Do you enjoy watching movies, but sometimes find yourself scratching your head at all of the scientific inaccuracies? If so, you are not alone. Hollywood has a long history of making mistakes when it comes to science-based storylines and visuals.
This blog post will discuss the worst science-based errors in movies, highlighting some of the most egregious oversights that have been made over the years.
From outlandish plot devices to silly special effects, these mistakes have left audiences both perplexed and amused. So let’s dive in and look at the worst science-based errors in movies.
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The Andromeda Strain:
In reality, this is impossible, as microorganisms typically need the right environment and conditions to thrive. Additionally, the virus in the film cannot be seen with the naked eye, which is also scientifically inaccurate.
The 1998 disaster film Armageddon features Bruce Willis and an all-star cast on a mission to save the world from a giant asteroid. However, the movie contains several scientific errors that detract from its overall quality.
The most glaring of these is the idea that an asteroid can be destroyed by simply detonating a nuclear bomb on it; in reality, this would only break up the asteroid into smaller fragments and cause more damage than if it were left alone.
In addition, the concept of drilling into an asteroid to place the bomb is highly improbable, as such an act would require a craft capable of withstanding extreme temperatures and pressures.
Finally, the debris field created by the explosion would have made flying through it impossible for the heroes, rendering their mission pointless.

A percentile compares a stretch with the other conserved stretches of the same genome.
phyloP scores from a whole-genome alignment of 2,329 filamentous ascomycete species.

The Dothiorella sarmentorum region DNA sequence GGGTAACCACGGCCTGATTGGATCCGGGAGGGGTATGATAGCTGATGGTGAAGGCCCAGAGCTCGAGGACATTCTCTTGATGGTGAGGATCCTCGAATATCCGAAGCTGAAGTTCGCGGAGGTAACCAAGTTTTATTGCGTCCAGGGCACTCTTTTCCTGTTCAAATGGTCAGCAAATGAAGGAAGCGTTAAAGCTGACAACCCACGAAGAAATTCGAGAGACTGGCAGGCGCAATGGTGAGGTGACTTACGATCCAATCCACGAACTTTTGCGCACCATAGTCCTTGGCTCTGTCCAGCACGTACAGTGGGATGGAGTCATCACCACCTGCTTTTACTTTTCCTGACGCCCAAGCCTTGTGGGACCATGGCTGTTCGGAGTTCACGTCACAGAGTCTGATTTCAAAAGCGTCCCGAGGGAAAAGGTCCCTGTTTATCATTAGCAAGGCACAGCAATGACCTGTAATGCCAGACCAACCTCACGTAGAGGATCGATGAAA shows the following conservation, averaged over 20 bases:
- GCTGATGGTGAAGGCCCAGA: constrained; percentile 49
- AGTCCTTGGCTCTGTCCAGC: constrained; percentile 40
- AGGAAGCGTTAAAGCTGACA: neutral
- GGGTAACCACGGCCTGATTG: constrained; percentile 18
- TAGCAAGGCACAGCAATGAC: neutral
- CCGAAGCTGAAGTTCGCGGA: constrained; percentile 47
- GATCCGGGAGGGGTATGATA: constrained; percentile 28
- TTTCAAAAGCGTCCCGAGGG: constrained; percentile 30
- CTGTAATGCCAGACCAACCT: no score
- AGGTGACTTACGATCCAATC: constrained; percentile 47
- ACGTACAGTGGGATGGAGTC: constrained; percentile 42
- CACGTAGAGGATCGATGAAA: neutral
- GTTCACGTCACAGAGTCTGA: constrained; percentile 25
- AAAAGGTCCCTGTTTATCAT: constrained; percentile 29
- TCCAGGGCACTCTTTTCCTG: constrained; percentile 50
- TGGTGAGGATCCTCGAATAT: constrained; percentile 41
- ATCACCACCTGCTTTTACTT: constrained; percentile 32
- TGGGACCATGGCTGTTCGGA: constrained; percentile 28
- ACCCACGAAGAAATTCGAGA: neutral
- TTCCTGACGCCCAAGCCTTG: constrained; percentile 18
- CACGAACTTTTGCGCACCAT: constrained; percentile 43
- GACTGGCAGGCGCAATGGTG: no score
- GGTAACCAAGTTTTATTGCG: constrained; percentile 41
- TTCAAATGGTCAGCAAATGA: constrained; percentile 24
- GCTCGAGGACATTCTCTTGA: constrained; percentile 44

The Black Hole:
Released in 1979, The Black Hole is a science fiction movie that features some of the most notable inaccuracies in regard to its science-based elements. In the film, a black hole has been created in our solar system, and the characters fly a spaceship into it.
Additionally, objects within a black hole could never escape, no matter how powerful the spaceship engine is.
Ultimately, The Black Hole contains a multitude of scientific inaccuracies that make it one of the worst science-based errors in movies.
In the 2004 film The Day After Tomorrow, a major global climate change event is caused by a massive global superstorm.
While it may have been exciting to see large chunks of ice flying through the air, this scenario is far-fetched and could not happen. In reality, a large temperature drop would take years to occur, not just a few days as seen in the movie.
The 1998 disaster film Deep Impact follows a group of astronomers trying to prevent an asteroid from crashing into the Earth. Unfortunately, the film’s depiction of the event is full of scientific inaccuracies.
Furthermore, when the astronauts attempt to break up the asteroid, their efforts are thwarted by a mysterious force field around it, another impossibility in the real world.
Finally, when the mission is successful and the asteroid breaks apart, it does so in slow motion—which simply isn’t how things work in space!
One of the most iconic science-based errors in movies comes from the popular film, Godzilla. While the film has some great visuals and effects, the idea of a giant monster created by atomic radiation is scientifically incorrect.
In reality, radiation is actually harmful to living organisms and not the cause of giant monsters. While it may be more entertaining to watch a huge monster ravage a city, the reality of radiation is much less exciting.
Additionally, the movie features a lot of strange and inaccurate science, such as the claim that a nuclear bomb could destroy an entire planet when in reality it would likely just create a large crater.